Apple announced on Monday a much faster iPhone that's half the price of the current model.
The news is expected to address one of the biggest complaints about the hugely popular iPhone: That its Internet browsing is too slow. CEO Steve Jobs said the new iPhone, which is based on 3G technology, is 36% faster than top rival Nokia's N95 smartphone.
The things however which were also anticipated and did not get a reference were:
--No tablet device.
--No major changes to the form factor of the iPhone
--No other major product announcements
This reflects from the fact that Apple shares fell 4% after the iPhone announcement, as some investors were left wanting more from the gadget maker. The stock had been up 55% in the past three months on heightened expectations for a radically improved iPhone and the possibility of other product launches.
Apple discussed some other interesting things in the keynote. Here's what we can decipher from the same, with some comments:
The "lower" pricing. As Fortune.com first reported, the new 8-gigabyte iPhone will cost $199 and a 16-gigabyte version will cost $299. However, since AT&T continues to share 24% of monthly revenue from original iPhone so it's revenues are set to get a hit which they announced to offset by raising the price of its unlimited iPhone data plan by $10 a month (as part of its new business model). Also, as part of its new business model, Apple will no longer pocket a share of customer fees.
Background processing of applications on iPhone? One of the critiques of the iPhone is that it doesn't allow third party applications to run in the background, without being visible to the user.
Apple now says that it has solved the background problem by setting up a notification server that can wake up applications on your iPhone and pass incoming messages to them. Since Apple won't run apps in the background, does that mean they'll suddenly launch on screen and start operating on their own? And although notification does some of the things you'd want from the background, it doesn't do them all. For example, some developers want to write background applications that would perform tasks automatically, whether they are pinged by an outside server or not. But still it is a move in the right direction for sure !!!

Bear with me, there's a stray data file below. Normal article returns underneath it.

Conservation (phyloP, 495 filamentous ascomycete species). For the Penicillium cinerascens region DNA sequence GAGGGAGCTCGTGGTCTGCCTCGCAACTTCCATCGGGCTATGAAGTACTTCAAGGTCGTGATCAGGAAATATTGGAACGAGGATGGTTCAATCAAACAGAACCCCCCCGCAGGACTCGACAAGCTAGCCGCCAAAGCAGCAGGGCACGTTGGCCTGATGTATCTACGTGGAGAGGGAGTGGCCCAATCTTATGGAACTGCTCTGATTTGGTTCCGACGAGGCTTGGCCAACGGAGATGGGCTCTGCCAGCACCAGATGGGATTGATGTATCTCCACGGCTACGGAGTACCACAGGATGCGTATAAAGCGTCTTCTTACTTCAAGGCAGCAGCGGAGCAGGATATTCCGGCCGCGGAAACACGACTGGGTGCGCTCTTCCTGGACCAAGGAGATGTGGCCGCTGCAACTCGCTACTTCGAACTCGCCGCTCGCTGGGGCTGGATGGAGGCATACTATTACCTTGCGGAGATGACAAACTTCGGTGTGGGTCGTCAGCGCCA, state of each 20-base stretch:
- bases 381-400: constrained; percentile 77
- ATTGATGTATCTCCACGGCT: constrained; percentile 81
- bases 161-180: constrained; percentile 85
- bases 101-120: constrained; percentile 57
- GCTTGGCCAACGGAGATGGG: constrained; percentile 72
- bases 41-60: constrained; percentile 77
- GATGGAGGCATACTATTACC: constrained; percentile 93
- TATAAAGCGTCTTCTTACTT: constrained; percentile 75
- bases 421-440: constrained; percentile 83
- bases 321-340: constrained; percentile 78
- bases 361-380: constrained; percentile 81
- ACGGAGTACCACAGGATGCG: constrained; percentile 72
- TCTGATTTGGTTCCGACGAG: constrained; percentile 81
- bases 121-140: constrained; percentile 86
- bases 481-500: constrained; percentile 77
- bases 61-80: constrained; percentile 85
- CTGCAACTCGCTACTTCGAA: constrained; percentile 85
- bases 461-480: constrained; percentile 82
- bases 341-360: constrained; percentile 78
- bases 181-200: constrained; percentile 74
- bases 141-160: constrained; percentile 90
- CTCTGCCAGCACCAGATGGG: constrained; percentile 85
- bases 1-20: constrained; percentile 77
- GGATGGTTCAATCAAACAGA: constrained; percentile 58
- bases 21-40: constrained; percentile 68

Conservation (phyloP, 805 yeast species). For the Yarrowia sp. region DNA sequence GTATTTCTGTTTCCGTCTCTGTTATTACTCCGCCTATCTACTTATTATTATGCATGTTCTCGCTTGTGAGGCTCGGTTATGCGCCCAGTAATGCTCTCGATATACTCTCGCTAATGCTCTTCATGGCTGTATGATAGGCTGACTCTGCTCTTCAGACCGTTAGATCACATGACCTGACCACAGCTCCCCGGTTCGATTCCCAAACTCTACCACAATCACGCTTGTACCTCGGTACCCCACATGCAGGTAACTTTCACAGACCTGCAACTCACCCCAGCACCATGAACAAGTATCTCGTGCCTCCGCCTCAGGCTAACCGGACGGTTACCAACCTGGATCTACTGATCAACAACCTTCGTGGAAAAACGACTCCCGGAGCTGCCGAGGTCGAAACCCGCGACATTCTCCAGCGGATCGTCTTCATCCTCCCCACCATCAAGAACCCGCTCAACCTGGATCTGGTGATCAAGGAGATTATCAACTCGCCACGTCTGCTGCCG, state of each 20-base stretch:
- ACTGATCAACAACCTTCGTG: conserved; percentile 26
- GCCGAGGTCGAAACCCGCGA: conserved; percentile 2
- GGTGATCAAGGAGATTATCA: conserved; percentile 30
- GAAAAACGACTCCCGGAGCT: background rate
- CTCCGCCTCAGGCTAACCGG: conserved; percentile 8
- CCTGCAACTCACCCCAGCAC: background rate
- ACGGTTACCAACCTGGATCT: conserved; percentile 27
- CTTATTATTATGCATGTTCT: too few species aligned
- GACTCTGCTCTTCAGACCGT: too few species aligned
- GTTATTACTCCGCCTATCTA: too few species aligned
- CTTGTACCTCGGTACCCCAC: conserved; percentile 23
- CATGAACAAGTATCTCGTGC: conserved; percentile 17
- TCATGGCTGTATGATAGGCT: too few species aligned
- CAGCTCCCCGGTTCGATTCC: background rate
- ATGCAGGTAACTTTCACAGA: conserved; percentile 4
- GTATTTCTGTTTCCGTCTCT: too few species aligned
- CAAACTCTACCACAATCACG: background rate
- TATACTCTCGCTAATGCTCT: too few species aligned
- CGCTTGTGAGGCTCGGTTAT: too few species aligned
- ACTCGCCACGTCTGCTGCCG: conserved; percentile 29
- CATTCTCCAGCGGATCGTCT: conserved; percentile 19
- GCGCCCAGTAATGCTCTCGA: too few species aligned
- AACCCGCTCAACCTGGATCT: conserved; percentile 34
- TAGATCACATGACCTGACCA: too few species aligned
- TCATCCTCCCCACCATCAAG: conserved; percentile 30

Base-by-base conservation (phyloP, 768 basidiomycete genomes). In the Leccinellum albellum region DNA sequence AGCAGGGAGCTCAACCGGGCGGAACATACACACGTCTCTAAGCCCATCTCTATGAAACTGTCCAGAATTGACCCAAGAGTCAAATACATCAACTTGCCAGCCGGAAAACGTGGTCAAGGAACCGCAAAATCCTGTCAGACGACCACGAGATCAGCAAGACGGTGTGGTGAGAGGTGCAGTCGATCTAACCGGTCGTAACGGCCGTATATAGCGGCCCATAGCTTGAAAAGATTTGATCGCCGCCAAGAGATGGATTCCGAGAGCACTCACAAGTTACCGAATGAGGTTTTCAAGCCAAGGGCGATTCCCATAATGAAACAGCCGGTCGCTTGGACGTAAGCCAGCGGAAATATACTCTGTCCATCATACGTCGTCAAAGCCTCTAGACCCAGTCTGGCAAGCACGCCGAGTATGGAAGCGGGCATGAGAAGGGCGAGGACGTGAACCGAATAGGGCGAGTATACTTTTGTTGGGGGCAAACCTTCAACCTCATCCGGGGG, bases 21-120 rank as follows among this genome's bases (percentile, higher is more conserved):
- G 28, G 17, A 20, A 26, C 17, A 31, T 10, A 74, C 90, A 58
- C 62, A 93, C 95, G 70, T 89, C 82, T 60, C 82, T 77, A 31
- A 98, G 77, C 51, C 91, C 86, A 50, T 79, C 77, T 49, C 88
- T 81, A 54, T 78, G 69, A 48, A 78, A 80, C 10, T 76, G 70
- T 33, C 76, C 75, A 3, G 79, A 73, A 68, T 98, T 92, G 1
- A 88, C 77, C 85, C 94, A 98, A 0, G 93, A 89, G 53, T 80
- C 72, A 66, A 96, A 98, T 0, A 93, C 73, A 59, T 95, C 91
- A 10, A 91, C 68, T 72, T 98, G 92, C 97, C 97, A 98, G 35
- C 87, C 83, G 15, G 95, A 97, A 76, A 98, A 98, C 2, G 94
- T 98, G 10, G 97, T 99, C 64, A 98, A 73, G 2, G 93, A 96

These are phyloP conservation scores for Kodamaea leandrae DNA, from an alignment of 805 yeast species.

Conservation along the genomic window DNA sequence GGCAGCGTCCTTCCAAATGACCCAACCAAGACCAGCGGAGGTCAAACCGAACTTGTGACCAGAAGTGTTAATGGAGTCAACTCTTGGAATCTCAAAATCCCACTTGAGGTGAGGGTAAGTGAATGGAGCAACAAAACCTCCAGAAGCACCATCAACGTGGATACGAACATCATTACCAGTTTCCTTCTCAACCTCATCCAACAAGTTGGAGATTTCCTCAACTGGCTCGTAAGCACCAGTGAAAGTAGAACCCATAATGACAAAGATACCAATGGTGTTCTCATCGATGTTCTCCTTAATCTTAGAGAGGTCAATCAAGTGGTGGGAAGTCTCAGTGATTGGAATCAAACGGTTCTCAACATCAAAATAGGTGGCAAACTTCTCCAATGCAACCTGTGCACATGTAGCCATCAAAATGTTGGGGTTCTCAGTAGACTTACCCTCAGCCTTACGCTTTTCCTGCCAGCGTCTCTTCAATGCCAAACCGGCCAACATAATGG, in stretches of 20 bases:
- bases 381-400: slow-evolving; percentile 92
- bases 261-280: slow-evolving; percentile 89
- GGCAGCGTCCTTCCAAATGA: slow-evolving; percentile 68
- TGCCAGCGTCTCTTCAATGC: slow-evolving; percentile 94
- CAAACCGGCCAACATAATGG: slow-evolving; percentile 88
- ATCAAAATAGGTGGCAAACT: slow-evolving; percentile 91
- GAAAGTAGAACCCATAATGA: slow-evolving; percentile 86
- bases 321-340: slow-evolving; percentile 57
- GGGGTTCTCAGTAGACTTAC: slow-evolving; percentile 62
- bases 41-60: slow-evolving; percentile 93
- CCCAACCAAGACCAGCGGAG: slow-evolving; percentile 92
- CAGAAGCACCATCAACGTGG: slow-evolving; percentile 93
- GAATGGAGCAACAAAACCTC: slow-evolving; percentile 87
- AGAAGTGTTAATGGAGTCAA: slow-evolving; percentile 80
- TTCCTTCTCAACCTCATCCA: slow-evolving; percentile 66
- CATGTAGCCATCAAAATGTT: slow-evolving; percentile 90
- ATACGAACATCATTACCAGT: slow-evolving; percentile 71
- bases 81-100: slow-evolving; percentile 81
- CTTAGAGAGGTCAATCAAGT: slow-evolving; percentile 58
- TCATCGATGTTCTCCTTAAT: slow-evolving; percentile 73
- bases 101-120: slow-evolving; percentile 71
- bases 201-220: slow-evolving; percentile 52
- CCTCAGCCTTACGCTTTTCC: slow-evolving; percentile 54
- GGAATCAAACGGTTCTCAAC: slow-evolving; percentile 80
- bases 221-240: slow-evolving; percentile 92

Apple Development Center. Where is it heading? Apple bragged in the keynote that there were 25,000 applicants to the iPhone developer program, but the company admitted only 4,000. In other words, they seriously pissed off 21,000 developers.
The question is, when (if ever) do the other 21,000 developers get into the program?
Application demo's and what to expect. During the show, Jobs also introduced a slew of new applications for the iPhone, including a wireless system that automatically forwards e-mail to other devices, a friend-finding service called Loopt and mobile blogging software from TypePad.
Other new applications include a service from MLB.com that provides a live scoreboard of major league games, and music-making software, called Cow Terry, for creating songs on the phone.
The new iPhone applications are aimed at boosting revenue from data services. Apple, for instance, will charge $99 a year for its new MobileMe service, which sends e-mail, contact and calendar updates to users' devices.
Four of the applications demonstrated during the keynote were games, one was a consumer news applications, one was a social network product (Loopt), one was consumer shopping (eBay), one was consumer blogging (TypePad), one was sports information, and two were vertical medical.
Infact, Jobs kicked off the conference by talking about the iPhone for business users. He said that the iPhone now works with Microsoft's Exchange office server systems - a key feature if the iPhone hopes to seize market share from the BlackBerry. Jobs said that 35% of the Fortune 500 has participated in a beta program for business applications for the iPhone. But the demos were all related to consumer app.
What happens to iPod pricing? It's surprising that the price of the iPod Touch didn't change. It now looks more expensive than the iPhone, and it lacks GPS. I would not be shocked if the Touch ends up getting a price action this fall.
Since the original iPhone was introduced nearly a year ago, Apple has sold 6 million handsets, Jobs said Monday. The company has set a goal of selling 10 million handsets worldwide this year.